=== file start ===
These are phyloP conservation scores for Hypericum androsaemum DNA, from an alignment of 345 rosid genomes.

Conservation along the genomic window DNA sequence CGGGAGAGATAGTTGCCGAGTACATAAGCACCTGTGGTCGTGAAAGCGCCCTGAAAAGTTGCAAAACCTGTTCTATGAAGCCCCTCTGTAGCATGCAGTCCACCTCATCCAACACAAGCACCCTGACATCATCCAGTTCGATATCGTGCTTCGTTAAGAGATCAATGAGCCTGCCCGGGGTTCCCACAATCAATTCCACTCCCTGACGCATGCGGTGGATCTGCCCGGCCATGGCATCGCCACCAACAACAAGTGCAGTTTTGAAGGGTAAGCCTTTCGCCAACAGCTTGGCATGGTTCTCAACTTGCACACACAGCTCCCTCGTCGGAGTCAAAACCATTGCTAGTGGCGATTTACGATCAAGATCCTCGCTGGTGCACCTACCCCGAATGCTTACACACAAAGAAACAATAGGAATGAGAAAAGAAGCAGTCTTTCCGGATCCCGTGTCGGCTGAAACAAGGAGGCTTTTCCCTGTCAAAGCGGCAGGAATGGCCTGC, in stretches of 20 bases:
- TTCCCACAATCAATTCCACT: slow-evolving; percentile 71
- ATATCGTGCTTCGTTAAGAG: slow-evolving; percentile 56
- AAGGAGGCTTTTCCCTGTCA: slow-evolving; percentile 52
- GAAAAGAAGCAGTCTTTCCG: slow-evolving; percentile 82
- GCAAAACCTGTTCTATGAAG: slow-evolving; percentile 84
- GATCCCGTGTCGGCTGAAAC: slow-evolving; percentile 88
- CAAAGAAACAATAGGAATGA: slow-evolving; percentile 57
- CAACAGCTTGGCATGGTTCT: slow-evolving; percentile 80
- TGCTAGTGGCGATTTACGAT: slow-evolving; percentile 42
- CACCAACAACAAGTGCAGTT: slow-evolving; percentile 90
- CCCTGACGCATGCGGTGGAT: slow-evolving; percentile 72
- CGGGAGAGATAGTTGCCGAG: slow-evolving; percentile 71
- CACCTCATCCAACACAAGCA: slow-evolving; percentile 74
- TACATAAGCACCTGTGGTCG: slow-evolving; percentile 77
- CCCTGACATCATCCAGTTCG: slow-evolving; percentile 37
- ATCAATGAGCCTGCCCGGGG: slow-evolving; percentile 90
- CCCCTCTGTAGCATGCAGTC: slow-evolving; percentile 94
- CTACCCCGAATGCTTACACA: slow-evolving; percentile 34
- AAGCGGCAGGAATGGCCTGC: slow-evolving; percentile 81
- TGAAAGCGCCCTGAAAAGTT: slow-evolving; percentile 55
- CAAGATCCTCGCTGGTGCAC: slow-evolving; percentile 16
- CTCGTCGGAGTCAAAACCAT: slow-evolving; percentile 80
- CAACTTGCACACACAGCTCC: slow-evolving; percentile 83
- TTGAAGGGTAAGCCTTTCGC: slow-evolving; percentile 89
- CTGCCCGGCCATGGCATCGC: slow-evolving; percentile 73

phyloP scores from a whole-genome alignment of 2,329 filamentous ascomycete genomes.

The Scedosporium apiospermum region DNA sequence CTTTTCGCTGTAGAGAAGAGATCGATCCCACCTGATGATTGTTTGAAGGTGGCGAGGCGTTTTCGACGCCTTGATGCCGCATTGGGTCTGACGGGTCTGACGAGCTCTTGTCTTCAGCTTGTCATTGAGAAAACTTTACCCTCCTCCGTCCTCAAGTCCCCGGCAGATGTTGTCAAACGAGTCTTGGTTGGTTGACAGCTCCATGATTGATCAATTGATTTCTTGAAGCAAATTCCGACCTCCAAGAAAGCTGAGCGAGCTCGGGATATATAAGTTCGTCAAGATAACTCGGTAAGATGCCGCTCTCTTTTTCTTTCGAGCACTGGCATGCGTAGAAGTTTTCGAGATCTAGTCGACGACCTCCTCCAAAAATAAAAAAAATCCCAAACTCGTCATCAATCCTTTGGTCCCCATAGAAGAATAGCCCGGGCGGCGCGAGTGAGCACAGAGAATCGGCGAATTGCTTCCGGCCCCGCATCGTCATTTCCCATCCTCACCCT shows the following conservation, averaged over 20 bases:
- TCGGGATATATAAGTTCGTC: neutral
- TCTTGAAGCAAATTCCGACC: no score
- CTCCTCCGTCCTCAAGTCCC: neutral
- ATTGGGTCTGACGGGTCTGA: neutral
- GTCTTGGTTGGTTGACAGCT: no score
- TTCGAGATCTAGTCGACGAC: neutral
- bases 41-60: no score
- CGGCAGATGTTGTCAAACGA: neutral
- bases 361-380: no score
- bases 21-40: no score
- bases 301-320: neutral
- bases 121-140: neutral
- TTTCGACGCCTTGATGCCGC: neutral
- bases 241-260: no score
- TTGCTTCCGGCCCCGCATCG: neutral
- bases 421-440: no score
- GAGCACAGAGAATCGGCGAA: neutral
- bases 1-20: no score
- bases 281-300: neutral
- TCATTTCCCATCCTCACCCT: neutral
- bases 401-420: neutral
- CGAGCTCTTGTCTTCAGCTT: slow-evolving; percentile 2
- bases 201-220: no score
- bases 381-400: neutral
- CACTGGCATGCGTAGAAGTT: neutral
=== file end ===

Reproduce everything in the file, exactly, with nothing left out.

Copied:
These are phyloP conservation scores for Hypericum androsaemum DNA, from an alignment of 345 rosid genomes.

Conservation along the genomic window DNA sequence CGGGAGAGATAGTTGCCGAGTACATAAGCACCTGTGGTCGTGAAAGCGCCCTGAAAAGTTGCAAAACCTGTTCTATGAAGCCCCTCTGTAGCATGCAGTCCACCTCATCCAACACAAGCACCCTGACATCATCCAGTTCGATATCGTGCTTCGTTAAGAGATCAATGAGCCTGCCCGGGGTTCCCACAATCAATTCCACTCCCTGACGCATGCGGTGGATCTGCCCGGCCATGGCATCGCCACCAACAACAAGTGCAGTTTTGAAGGGTAAGCCTTTCGCCAACAGCTTGGCATGGTTCTCAACTTGCACACACAGCTCCCTCGTCGGAGTCAAAACCATTGCTAGTGGCGATTTACGATCAAGATCCTCGCTGGTGCACCTACCCCGAATGCTTACACACAAAGAAACAATAGGAATGAGAAAAGAAGCAGTCTTTCCGGATCCCGTGTCGGCTGAAACAAGGAGGCTTTTCCCTGTCAAAGCGGCAGGAATGGCCTGC, in stretches of 20 bases:
- TTCCCACAATCAATTCCACT: slow-evolving; percentile 71
- ATATCGTGCTTCGTTAAGAG: slow-evolving; percentile 56
- AAGGAGGCTTTTCCCTGTCA: slow-evolving; percentile 52
- GAAAAGAAGCAGTCTTTCCG: slow-evolving; percentile 82
- GCAAAACCTGTTCTATGAAG: slow-evolving; percentile 84
- GATCCCGTGTCGGCTGAAAC: slow-evolving; percentile 88
- CAAAGAAACAATAGGAATGA: slow-evolving; percentile 57
- CAACAGCTTGGCATGGTTCT: slow-evolving; percentile 80
- TGCTAGTGGCGATTTACGAT: slow-evolving; percentile 42
- CACCAACAACAAGTGCAGTT: slow-evolving; percentile 90
- CCCTGACGCATGCGGTGGAT: slow-evolving; percentile 72
- CGGGAGAGATAGTTGCCGAG: slow-evolving; percentile 71
- CACCTCATCCAACACAAGCA: slow-evolving; percentile 74
- TACATAAGCACCTGTGGTCG: slow-evolving; percentile 77
- CCCTGACATCATCCAGTTCG: slow-evolving; percentile 37
- ATCAATGAGCCTGCCCGGGG: slow-evolving; percentile 90
- CCCCTCTGTAGCATGCAGTC: slow-evolving; percentile 94
- CTACCCCGAATGCTTACACA: slow-evolving; percentile 34
- AAGCGGCAGGAATGGCCTGC: slow-evolving; percentile 81
- TGAAAGCGCCCTGAAAAGTT: slow-evolving; percentile 55
- CAAGATCCTCGCTGGTGCAC: slow-evolving; percentile 16
- CTCGTCGGAGTCAAAACCAT: slow-evolving; percentile 80
- CAACTTGCACACACAGCTCC: slow-evolving; percentile 83
- TTGAAGGGTAAGCCTTTCGC: slow-evolving; percentile 89
- CTGCCCGGCCATGGCATCGC: slow-evolving; percentile 73

phyloP scores from a whole-genome alignment of 2,329 filamentous ascomycete genomes.

The Scedosporium apiospermum region DNA sequence CTTTTCGCTGTAGAGAAGAGATCGATCCCACCTGATGATTGTTTGAAGGTGGCGAGGCGTTTTCGACGCCTTGATGCCGCATTGGGTCTGACGGGTCTGACGAGCTCTTGTCTTCAGCTTGTCATTGAGAAAACTTTACCCTCCTCCGTCCTCAAGTCCCCGGCAGATGTTGTCAAACGAGTCTTGGTTGGTTGACAGCTCCATGATTGATCAATTGATTTCTTGAAGCAAATTCCGACCTCCAAGAAAGCTGAGCGAGCTCGGGATATATAAGTTCGTCAAGATAACTCGGTAAGATGCCGCTCTCTTTTTCTTTCGAGCACTGGCATGCGTAGAAGTTTTCGAGATCTAGTCGACGACCTCCTCCAAAAATAAAAAAAATCCCAAACTCGTCATCAATCCTTTGGTCCCCATAGAAGAATAGCCCGGGCGGCGCGAGTGAGCACAGAGAATCGGCGAATTGCTTCCGGCCCCGCATCGTCATTTCCCATCCTCACCCT shows the following conservation, averaged over 20 bases:
- TCGGGATATATAAGTTCGTC: neutral
- TCTTGAAGCAAATTCCGACC: no score
- CTCCTCCGTCCTCAAGTCCC: neutral
- ATTGGGTCTGACGGGTCTGA: neutral
- GTCTTGGTTGGTTGACAGCT: no score
- TTCGAGATCTAGTCGACGAC: neutral
- bases 41-60: no score
- CGGCAGATGTTGTCAAACGA: neutral
- bases 361-380: no score
- bases 21-40: no score
- bases 301-320: neutral
- bases 121-140: neutral
- TTTCGACGCCTTGATGCCGC: neutral
- bases 241-260: no score
- TTGCTTCCGGCCCCGCATCG: neutral
- bases 421-440: no score
- GAGCACAGAGAATCGGCGAA: neutral
- bases 1-20: no score
- bases 281-300: neutral
- TCATTTCCCATCCTCACCCT: neutral
- bases 401-420: neutral
- CGAGCTCTTGTCTTCAGCTT: slow-evolving; percentile 2
- bases 201-220: no score
- bases 381-400: neutral
- CACTGGCATGCGTAGAAGTT: neutral